So it really wasn’t Garn-St. Germain or the 1982 legislation on savings and loans, nor was it Gramm-Leach Bliley, which mostly got rid of Glass-Steagall, that was critical in this regard. It was this unholy marriage of two forms of predators, Wall Street predators and these really sleazy payday lender types, SNL fraud emigres, that got together and said, “Hey, Keating was right. All we have to do is pay loan brokers more money to induce people to overpay in interest rates. How should we go about doing that?” So the first answer was pay. But the second answer is what this new research is about, which by the way, is not primarily by economists, but by folks who really understand culture and demographics and such. And they said, “Let’s go look at the whistleblowers, the people who actually worked for these banks,” in the epicenters for where this predation occurred, which is places like Baltimore, Prince George’s County in Maryland, Cleveland, Ohio, Atlanta, Detroit where I was born.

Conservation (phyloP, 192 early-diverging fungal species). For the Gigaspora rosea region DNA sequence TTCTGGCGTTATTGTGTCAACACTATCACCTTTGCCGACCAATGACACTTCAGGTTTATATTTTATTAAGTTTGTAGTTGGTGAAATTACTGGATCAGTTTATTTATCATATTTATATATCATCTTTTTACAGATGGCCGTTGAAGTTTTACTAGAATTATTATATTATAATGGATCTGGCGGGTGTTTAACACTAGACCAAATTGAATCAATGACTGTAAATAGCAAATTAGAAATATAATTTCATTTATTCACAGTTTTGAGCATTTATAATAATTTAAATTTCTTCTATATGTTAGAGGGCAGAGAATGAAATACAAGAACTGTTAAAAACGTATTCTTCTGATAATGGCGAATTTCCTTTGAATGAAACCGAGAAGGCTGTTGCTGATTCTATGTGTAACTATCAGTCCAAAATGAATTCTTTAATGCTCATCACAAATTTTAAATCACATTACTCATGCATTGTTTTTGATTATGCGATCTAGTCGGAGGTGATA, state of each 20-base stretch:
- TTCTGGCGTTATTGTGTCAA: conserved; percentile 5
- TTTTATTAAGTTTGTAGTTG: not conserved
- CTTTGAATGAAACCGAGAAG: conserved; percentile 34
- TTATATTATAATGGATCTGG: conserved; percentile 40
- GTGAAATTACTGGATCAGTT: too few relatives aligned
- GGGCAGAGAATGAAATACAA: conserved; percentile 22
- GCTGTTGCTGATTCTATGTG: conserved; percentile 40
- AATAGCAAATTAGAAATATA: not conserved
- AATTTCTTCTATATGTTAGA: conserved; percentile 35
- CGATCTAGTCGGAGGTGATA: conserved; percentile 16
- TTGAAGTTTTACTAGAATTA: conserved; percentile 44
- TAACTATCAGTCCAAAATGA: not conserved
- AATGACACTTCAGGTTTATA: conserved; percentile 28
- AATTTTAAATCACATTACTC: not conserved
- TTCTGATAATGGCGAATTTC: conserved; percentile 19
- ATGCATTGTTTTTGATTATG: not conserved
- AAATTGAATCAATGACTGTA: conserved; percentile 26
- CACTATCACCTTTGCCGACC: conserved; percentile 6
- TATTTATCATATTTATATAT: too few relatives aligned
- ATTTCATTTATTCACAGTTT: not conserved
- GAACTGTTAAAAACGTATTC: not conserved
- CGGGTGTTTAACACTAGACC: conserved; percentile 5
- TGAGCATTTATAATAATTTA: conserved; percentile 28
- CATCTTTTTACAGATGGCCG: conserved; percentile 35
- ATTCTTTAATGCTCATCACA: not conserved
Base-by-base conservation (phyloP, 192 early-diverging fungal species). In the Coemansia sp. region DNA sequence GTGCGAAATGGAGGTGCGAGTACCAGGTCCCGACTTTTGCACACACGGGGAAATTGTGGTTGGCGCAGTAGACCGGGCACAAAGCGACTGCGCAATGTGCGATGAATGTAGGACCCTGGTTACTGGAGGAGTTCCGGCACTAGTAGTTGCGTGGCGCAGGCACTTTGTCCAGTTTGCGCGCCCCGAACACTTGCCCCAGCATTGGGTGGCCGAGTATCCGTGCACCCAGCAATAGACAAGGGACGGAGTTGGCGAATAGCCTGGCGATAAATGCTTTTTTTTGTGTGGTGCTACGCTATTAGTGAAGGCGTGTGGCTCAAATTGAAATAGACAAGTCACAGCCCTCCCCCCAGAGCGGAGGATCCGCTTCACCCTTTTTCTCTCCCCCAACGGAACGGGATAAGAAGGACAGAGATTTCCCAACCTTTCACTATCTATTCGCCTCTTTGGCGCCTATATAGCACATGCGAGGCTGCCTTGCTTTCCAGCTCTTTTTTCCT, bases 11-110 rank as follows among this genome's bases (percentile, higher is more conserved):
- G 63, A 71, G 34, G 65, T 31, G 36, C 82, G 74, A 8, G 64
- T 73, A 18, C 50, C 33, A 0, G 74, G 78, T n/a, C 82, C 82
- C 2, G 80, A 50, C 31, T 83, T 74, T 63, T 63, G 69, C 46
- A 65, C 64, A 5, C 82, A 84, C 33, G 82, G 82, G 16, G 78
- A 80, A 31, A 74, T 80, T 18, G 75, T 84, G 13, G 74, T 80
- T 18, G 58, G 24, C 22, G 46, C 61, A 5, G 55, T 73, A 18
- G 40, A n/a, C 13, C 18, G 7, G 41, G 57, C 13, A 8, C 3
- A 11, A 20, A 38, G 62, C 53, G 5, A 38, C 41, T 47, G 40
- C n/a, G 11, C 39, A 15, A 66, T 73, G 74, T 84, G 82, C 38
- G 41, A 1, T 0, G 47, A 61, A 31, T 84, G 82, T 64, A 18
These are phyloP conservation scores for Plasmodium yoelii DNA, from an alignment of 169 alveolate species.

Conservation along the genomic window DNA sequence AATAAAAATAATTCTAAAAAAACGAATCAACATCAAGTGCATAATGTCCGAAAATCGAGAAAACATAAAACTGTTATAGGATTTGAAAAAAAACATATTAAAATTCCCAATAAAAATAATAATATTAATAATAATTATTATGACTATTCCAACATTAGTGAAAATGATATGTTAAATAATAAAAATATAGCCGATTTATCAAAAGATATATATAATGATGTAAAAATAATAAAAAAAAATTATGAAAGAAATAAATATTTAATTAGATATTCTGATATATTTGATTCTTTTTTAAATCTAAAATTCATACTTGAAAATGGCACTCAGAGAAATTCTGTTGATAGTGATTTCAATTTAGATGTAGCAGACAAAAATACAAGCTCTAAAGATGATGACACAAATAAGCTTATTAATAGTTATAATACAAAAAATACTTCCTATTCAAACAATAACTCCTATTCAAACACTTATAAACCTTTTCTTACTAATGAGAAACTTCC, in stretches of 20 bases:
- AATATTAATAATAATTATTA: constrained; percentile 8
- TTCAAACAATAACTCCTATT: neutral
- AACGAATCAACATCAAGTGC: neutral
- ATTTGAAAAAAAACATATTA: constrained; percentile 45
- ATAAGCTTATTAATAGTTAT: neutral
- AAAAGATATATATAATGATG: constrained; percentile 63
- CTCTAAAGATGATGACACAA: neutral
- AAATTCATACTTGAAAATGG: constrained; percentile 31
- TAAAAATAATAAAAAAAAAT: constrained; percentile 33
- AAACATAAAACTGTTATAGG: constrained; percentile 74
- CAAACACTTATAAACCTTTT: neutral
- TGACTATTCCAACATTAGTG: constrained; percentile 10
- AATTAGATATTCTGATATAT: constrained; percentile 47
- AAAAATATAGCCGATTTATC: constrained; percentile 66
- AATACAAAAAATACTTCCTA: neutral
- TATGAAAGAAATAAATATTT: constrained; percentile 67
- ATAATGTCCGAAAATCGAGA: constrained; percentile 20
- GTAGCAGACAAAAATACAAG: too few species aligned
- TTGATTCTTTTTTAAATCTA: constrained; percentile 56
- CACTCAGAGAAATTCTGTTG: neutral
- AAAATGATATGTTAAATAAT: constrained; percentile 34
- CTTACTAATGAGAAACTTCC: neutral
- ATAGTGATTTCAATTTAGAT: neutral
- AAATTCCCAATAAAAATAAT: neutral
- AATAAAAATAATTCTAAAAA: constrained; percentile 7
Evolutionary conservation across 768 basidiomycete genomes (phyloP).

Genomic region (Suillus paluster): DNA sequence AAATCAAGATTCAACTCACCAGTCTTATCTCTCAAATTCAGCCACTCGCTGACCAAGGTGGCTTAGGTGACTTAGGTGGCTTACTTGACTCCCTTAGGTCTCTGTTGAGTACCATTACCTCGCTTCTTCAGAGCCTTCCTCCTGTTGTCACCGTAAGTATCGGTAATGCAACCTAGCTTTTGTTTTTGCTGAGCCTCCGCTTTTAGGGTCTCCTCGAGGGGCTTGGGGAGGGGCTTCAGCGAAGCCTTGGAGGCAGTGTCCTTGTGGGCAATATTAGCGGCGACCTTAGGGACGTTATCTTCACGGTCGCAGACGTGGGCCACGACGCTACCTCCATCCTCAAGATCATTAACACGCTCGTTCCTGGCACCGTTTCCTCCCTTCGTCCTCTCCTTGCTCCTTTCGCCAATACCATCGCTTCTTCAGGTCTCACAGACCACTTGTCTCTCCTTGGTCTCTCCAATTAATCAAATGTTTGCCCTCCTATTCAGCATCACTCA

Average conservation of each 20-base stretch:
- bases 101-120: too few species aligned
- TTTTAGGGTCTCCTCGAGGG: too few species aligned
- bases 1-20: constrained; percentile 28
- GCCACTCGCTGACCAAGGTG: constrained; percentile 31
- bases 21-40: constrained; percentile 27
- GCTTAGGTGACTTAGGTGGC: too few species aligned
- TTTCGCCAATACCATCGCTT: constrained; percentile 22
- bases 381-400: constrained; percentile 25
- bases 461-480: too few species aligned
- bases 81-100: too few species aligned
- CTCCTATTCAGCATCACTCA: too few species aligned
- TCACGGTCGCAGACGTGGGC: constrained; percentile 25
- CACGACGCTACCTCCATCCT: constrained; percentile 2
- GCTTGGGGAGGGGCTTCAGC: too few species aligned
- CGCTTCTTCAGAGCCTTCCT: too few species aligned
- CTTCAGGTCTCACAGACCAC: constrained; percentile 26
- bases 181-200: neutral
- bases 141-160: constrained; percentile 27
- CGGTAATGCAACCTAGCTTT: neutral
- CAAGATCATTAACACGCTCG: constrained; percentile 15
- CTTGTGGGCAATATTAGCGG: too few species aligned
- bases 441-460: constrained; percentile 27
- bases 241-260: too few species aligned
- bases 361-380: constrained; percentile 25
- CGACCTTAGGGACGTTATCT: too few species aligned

MARC STEINER: So let me ask you something. I want to play two clips since we’re talking a bit about history, to see how they are relevant or not relevant. And then, we’ll take a short break, do a second segment. I want to hone in on just what folks found in this cultural look at how this happened and what it has to do with the city we’re broadcasting from and others around the country. But let me play these two quick clips for you and just get your thoughts and see if this is the blending you were talking about, the marriage that created some of this, the beginning. This is the first one, when Bill Clinton decided Glass-Steagall it was no longer important.

BILL CLINTON: It is true that the Glass-Steagall law is no longer appropriate to the economy in which we live. It worked pretty well for the industrial economy, which was highly organized, much more centralized, and much more nationalized than the one in which we operate today. But the world is very different. Now we have to figure out, well, what are still the individual and family and business equities that are still involved that need some protections?